The legislature’s website is in Chinese and Portuguese, although there is a page outlining the legislature’s work in English.

Chan added that the committee would also arrange a meeting with the city’s six gaming operators and the management of Macau Prison, as well as a number of civic groups, including six gaming-industry-related unions, such as the Association of Gaming and Entertainment of Macau (AMJEM) and the Macau Gaming Industry Frontline Workers (FMG), as well as two tobacco industry-related unions.

Chan said the lawmakers were concerned that a blanket smoking ban would affect the prison’s operations. Currently, the prison provides a number of smoking rooms for its inmates.

Chan insisted that the committee did not need to consult medical experts at this stage, as “they would just repeat what has already been said.”

Chan also said that it was the committee’s duty to discuss possible changes to the bill, but it would ultimately be up to the government to make any changes.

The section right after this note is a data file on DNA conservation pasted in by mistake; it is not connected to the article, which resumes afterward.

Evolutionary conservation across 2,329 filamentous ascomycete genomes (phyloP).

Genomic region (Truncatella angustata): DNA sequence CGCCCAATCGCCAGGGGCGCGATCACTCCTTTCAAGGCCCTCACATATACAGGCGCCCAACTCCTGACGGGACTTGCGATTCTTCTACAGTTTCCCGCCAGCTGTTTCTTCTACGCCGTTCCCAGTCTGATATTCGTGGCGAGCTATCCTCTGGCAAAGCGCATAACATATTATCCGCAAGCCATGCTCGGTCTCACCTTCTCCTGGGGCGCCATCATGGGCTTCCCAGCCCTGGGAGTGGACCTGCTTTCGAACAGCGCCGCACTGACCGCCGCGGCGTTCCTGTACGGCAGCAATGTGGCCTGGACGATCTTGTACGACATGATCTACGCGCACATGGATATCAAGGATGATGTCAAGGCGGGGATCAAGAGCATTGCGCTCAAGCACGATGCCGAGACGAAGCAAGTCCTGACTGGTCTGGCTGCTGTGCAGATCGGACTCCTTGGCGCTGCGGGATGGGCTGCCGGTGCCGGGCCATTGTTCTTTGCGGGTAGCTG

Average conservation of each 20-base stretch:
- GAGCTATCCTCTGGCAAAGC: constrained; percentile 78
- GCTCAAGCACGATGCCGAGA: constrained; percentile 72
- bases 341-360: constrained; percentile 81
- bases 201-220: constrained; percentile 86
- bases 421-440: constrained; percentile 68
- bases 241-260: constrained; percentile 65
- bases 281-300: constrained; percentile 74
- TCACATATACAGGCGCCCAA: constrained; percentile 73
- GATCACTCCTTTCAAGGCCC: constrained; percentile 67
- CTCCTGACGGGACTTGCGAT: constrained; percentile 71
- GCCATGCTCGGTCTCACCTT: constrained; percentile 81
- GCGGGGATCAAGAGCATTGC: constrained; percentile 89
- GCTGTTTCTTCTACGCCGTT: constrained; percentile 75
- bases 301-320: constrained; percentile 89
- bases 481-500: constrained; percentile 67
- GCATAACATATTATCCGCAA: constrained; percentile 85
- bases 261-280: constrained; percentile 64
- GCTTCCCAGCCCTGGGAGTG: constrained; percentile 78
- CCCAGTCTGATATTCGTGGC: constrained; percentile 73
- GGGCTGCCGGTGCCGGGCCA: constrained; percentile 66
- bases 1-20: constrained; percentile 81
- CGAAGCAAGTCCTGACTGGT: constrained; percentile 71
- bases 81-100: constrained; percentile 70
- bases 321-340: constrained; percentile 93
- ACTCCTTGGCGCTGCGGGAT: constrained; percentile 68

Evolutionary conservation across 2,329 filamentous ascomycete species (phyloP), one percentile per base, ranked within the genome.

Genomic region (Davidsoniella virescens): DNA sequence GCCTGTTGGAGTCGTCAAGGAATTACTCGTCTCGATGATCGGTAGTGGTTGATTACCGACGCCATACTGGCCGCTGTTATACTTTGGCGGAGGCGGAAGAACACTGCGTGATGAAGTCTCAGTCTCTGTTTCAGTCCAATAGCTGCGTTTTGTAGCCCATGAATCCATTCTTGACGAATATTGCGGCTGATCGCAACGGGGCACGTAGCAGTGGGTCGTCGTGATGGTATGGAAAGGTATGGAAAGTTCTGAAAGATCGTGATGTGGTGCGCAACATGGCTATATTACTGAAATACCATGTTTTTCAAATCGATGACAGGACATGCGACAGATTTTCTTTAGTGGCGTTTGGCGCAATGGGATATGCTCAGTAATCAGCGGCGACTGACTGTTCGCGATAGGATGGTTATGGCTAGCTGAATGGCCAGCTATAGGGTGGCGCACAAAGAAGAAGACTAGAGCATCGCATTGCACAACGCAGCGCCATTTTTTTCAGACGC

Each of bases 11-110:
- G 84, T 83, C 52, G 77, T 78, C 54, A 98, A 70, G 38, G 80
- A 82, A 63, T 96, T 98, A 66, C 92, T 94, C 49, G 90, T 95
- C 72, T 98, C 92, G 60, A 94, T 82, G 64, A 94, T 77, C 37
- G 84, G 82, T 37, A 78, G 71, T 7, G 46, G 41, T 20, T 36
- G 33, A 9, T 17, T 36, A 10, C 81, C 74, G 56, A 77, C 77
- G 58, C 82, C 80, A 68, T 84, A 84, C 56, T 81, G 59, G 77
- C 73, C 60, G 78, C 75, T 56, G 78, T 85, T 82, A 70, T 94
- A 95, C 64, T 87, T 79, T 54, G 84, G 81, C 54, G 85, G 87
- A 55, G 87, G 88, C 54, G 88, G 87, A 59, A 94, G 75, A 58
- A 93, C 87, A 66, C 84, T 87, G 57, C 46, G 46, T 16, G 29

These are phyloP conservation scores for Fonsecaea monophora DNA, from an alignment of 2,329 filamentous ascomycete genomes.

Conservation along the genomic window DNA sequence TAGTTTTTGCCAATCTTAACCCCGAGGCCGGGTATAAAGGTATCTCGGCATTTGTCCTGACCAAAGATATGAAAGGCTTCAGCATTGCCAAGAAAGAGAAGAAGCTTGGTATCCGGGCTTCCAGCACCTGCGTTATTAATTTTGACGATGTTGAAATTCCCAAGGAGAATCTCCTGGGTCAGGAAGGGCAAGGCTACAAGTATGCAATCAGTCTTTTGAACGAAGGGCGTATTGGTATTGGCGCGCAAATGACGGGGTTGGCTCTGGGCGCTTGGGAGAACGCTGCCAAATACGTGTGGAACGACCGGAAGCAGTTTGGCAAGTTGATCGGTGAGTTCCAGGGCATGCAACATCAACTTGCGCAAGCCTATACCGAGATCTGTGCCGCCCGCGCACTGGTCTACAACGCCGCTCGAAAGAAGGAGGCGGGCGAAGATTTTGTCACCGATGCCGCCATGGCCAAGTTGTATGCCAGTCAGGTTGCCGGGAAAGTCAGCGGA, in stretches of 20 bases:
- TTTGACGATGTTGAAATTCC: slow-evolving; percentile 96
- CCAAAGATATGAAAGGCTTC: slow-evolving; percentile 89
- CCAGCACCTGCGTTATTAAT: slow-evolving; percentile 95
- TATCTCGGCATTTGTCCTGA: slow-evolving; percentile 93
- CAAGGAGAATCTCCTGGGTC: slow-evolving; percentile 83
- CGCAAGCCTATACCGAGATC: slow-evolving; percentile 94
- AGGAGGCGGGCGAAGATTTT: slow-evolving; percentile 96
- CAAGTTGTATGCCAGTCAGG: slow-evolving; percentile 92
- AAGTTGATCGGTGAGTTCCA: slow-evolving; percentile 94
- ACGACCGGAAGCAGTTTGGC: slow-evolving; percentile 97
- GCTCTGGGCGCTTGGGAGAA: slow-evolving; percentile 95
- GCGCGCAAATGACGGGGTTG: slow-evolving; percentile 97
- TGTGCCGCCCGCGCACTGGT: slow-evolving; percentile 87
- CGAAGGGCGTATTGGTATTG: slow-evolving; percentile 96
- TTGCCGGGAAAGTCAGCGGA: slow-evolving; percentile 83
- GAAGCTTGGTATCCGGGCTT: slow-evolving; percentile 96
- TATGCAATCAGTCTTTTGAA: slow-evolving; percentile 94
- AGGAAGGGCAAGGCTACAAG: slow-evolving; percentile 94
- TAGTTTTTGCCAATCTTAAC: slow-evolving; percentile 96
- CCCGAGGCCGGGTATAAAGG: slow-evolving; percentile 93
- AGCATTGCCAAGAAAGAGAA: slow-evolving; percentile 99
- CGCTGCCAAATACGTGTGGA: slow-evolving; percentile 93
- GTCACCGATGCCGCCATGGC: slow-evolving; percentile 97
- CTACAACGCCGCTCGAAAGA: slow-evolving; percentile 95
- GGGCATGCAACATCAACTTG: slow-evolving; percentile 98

As is customary, the bill will be discussed in detail by the committee before it is returned with a report by its members about the final version to another plenum for an article-by-article vote.

Chan said while he understood the urgency of the bill, he expected the discussion and possible revisions to last about a year.

The city’s gaming operators oppose the bill’s proposed blanket ban on smoking on all casino premises, arguing for the continuation of smoking lounges, namely in VIP gaming rooms.

Currently, smoking is banned in mass-market gaming halls which, however, are allowed to set up smoking lounges.(macaunews/macaupost)

British American Tobacco is ending operations in Chile

July 9 2015

British American Tobacco is closing its operations in Chile because of changes to the country’s tobacco law, the company announced Thursday.

The world’s No. 2 cigarette maker, which produces brands like Dunhill, Lucky Strike and Pall Mall, objects to changes that include banning additives like menthol and adding larger warnings to cigarette packs about the risks of smoking.

The Chilean unit of the company called the toughening of Chile’s tobacco law “unconstitutional and arbitrary.”

“We deeply regret what has been approved by the Senate, a decision that will affect thousands of Chileans who were working legally and responsibly for more than 100 years,” the company said in a statement.

British American Tobacco says the modifications approved by Chile’s Senate this week would affect its business and hurt a “significant number of farmers and workers” who produce and sell tobacco in the country.